Munich Agreement – Peace in Our Time

The Munich Agreement was the final and most famous part of the policy of Appeasement. The Sudetenland Crisis had led to the threat of a German Invasion of Czechoslovakia. The Munich Agreement was based on an Italian proposal to cede land to Germany in return for a guarantee of no further territorial expansion. Excluded from these talks, the Czechs were told they must agree to the Munich Agreement. A joint proclamation from Neville Chamberlain and Adolf Hitler was agreed, on producing it on his return, Chamberlain famously promised “Peace in our Time”.

 

Chamberlain

Neville Chamberlain holding aloft his copy of the Munich Agreement

The Munich Agreement

Following Anschluss, Hitler’s attention turned to the Czech region of Sudetenland. From April throughout the summer Sudeten Germans rioted and demanded that they be allowed to join Germany. In the light of alleged atrocities by the Czech Government against these ethnic Germans, Hitler ordered the Wehrmacht into positions along the Czech border and made demands for the safety of the German population.

The British Government responded to the increased tension through the usual diplomatic channels. In July Hitler confirmed that he wanted Sudetenland to be ceded to Germany and made assurances that this was his only territorial ambition. He also promised not to invade Czechoslovakia if the wishes of the Sudeten Germans were granted and the region was handed over. On September 12th the situation worsened as martial law was imposed in Sudetenland by the Czechs as a result of rioting. Hitler made it clear that the German Wehrmacht would act in defence of the ethnic Germans.

On September 15th the British prime Minister, Neville Chamberlain, flew to Austria to meet with Adolf Hitler. After discussions with Hitler, Chamberlain agreed that Hitler would be allowed to take control of Sudetenland and said that he would negotiate with his cabinet and other major powers to ensure that there was a peaceful solution to the crisis and a positive outcome for the Sudeten Germans.

In the following week Chamberlain got the approval of his Cabinet for such an agreement to be made and persuaded the Czech government that this was the only viable option, no matter how much they disliked it. On September 22nd Chamberlain met Hitler again and told him that agreement could be made for areas of Sudetenland that were predominantly German to be ceded. Hitler’s response was to demand the withdrawal of Czech troops from the entire region by October 1st: a provocative move that would provide an excuse to invade the rest of Czechoslovakia if the Czechs failed to comply.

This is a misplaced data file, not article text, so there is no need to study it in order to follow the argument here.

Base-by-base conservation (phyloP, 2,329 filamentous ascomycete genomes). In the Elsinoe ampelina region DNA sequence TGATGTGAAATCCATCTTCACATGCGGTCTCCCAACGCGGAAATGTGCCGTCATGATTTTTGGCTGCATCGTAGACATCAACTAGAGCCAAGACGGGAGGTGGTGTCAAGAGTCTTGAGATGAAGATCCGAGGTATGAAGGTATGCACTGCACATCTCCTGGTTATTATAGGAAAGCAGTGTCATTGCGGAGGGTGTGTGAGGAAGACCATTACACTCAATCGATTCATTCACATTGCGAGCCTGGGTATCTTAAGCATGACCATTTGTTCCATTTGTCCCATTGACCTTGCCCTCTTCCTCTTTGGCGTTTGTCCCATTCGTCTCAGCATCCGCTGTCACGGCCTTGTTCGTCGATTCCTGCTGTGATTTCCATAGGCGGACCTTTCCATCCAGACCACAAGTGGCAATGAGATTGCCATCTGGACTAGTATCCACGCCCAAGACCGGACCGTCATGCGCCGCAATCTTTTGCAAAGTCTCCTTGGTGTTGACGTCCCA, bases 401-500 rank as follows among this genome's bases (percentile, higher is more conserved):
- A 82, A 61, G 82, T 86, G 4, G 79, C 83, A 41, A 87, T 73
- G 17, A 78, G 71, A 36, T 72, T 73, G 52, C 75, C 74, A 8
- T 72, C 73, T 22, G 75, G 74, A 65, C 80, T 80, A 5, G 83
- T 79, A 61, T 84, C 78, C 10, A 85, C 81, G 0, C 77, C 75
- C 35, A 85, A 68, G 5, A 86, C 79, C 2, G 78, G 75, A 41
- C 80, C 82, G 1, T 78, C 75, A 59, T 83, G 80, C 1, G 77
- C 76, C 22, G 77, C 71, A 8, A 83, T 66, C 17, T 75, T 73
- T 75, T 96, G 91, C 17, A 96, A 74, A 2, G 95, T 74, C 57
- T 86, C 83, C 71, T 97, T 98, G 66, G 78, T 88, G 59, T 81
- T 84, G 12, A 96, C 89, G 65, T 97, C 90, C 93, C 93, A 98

This response was not what the International community had anticipated. War now looked like a distinct possibility and initial mobilisation of troops was ordered in Britain and France. Hitler had demanded the entire region, the removal of non Germans from the area and demanded that other parts of Czechoslavakia be ceded to Poland and Holland.

In the following week Hitler contacted the British guaranteeing the safety of Czechoslovakia if the Sudetenland was ceded to Germany. This provided one last opportunity to prevent war. Chamberlain replied that he would like to continue negotiations and invited the Italian leader, Mussolini, and the French Premier to participate in negotiations. These negotiations, which did not involve a representative of the Czech government, were held in Munich on September 29th.

At the meeting in Munich the Italians presented a solution. The Sudetenland would be ceded to Germany in exchange for a written assurance from the Germans that this was the end of German territorial expansion. It offered the only way to prevent a German invasion. Chamberlain and Daladier, the French Premier, agreed. The Munich Agreement was signed the following day. The Czechs were informed of the agreement after it had been signed. When they said that they did not agree with the terms they were informed that it was binding and that if they did not comply that they would be held responsible for any war. In other words, they had no choice but to agree.

Chamberlain returned to a heroes welcome and declared that he had secured ‘Peace in our time’. A joint communique was issued by both the British and Germans:

“We, the German Fuhrer and Chancellor and the British Prime Minister, have had a further meeting today and are agreed in recognising the question of Anglo-German relations as of the first importance for the two countries and for Europe. We regard the agreement signed last night and the Anglo-German naval agreement as symbolic of the desire of our two people never to go to war with one another again. We are resolved that the method of consultation shall be the method adopted to deal with any other questions that may concern our two countries, and we are determined to continue our efforts to remove probable sources of difference and thus contribute to assure the peace of Europe.”

International Relations in the Interwar years
Impact of the Great DepressionManchurian CrisisAbyssinia Crisis
League of Nations response to Abyssinia and ManchuriaHitler's Aims: Lebensraum and GrossdeutschlandReoccupation of the Rhineland: International Response
AnschlussChamberlain and AppeasementSudetenland plebisite
Munich AgreementPre-War policy towards PolandNazi Soviet Pact
Pact of Steel
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